It’s time for the monthly Read Around the Rainbow post again and this month it’s all about music. More specifically, whether we write to it, whether we have playlists for our books, and whether music is important to our characters. The quick answers are no, occasionally, and yes, but that’s not telling you anything! So here’s a bit more detail.
Do I write to music?
No, pretty much never – my brain can only cope with one or the other. If I have music on, then either I listen to the music, in which case I can’t write, or I focus on writing, in which case I’m not listening to the music. And if I’m not listening, there doesn’t seem to be much point playing it, so I don’t bother. Some background noise is fine – I can cope with traffic, trains, and even, unless it’s overwhelmingly loud, the racket of building work. But I find voices and the insistent beat of music incredibly disruptive. So no TV, no radio, no streaming, no YouTube. Just as much ‛golden’ silence as I can get in this modern world, then head down and write.
Do I have playlists?
Mostly I don’t, but occasionally music suggests itself while I’m writing, because it chimes with the action, or the atmosphere, or the characters themselves. The only book I ever had a specific playlist for, though, was my ghostly novel Gleams of a Remoter World. Although it had its flaws, it was an intensely atmospheric book and these tracks fitted the spooky and at times rather bleak mood.
Delerium: Innocente: Falling in Love
Mary Black: Leaving the Land
Gregorian Chant: Procedamus in Pace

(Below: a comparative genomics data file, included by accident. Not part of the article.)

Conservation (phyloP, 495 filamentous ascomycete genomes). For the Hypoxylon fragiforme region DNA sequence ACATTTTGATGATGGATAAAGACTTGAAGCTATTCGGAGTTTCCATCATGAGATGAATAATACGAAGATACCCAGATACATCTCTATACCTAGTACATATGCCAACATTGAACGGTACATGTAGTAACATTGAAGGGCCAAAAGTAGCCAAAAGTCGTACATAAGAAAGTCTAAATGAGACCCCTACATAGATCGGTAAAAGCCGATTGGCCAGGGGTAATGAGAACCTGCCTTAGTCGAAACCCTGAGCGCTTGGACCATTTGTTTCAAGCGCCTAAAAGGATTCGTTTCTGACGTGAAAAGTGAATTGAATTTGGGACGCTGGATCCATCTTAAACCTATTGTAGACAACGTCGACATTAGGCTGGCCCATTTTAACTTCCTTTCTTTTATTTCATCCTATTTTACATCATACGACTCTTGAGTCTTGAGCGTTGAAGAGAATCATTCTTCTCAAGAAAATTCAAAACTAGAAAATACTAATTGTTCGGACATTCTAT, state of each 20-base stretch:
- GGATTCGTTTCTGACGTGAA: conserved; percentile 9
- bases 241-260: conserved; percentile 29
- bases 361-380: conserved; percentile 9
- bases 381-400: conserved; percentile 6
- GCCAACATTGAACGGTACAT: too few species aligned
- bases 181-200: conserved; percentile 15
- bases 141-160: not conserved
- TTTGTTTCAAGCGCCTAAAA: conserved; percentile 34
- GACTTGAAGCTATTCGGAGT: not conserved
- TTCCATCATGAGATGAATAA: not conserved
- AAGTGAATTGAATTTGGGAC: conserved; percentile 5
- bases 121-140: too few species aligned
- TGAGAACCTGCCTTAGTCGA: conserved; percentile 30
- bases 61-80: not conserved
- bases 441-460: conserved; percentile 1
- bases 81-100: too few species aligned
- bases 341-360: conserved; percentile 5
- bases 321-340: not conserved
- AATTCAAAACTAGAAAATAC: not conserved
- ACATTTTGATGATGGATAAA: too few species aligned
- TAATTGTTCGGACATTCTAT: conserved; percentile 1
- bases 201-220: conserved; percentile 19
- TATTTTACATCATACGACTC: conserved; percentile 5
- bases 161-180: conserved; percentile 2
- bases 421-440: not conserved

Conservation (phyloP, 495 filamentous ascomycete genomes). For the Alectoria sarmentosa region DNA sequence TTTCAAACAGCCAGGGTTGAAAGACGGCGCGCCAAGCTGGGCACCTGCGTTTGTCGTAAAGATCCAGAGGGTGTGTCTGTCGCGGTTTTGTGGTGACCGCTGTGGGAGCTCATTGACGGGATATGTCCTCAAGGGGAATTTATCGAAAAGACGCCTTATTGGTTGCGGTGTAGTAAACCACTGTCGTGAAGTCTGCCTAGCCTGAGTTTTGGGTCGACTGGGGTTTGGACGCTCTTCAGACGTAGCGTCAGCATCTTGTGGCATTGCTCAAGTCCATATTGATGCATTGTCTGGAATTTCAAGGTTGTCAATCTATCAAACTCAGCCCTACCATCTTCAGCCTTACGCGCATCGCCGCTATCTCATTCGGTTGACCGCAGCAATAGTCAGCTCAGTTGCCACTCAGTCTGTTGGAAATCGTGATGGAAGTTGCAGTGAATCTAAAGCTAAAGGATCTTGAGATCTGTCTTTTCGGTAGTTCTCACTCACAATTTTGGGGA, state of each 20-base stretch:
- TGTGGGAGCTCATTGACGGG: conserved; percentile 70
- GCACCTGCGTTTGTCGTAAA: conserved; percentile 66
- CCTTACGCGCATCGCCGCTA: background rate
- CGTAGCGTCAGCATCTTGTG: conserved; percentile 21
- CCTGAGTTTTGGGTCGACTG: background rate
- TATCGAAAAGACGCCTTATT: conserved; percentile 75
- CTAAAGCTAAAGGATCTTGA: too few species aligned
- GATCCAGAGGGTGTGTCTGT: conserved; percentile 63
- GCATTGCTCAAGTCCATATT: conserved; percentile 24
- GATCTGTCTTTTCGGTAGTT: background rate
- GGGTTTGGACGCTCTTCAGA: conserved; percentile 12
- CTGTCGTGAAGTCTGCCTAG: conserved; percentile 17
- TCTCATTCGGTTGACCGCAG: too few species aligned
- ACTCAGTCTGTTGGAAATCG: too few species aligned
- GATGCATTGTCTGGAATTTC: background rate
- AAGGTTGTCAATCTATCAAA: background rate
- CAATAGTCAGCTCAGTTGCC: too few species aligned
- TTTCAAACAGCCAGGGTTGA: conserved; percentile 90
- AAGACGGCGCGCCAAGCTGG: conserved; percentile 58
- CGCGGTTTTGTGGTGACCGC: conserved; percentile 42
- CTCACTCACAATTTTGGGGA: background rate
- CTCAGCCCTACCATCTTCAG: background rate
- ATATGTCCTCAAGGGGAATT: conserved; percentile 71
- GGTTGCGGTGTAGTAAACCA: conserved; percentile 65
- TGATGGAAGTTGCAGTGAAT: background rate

The Specials: Ghost Town
Abba: The Day Before You Came
Although Gleams of a Remoter World is no longer available, I have plans to rewrite it at some point and it would be lovely to include the playlist at the back of the book so everyone could listen to it and see what I had in mind!
Is music important to my characters?
In some cases, yes, very much so. In Trench Warfare Jon’s learning the guitar, mostly so he can play the Beethoven music Steve keeps whistling on their archaeological site. He’s hopelessly, helplessly in love with Steve but doesn’t think he stands a chance; the music is just a way of coping and perhaps reaching out without appearing to.
And Richie in December Roses is a musician, who longs for a career playing the local clubs, but who’s having to comply with his father’s wishes to become a land agent instead. I could probably have made a lot more of the actual music in that plot thread, but there’s an important reason why Richie is a very enigmatic character, and why I didn’t want to give away too much about his life. I can’t say more than that without spoiling the surprise, so if you want to know more you’ll just have to grab a copy of the book!
So yeah, although I don’t actually write to music it’s still really important to my writing in one way or another. And if you follow the links you can find out how important it is to the other webring members and how they fit it into their writing lives.
Pic credit: Mike Giles on Unsplash.com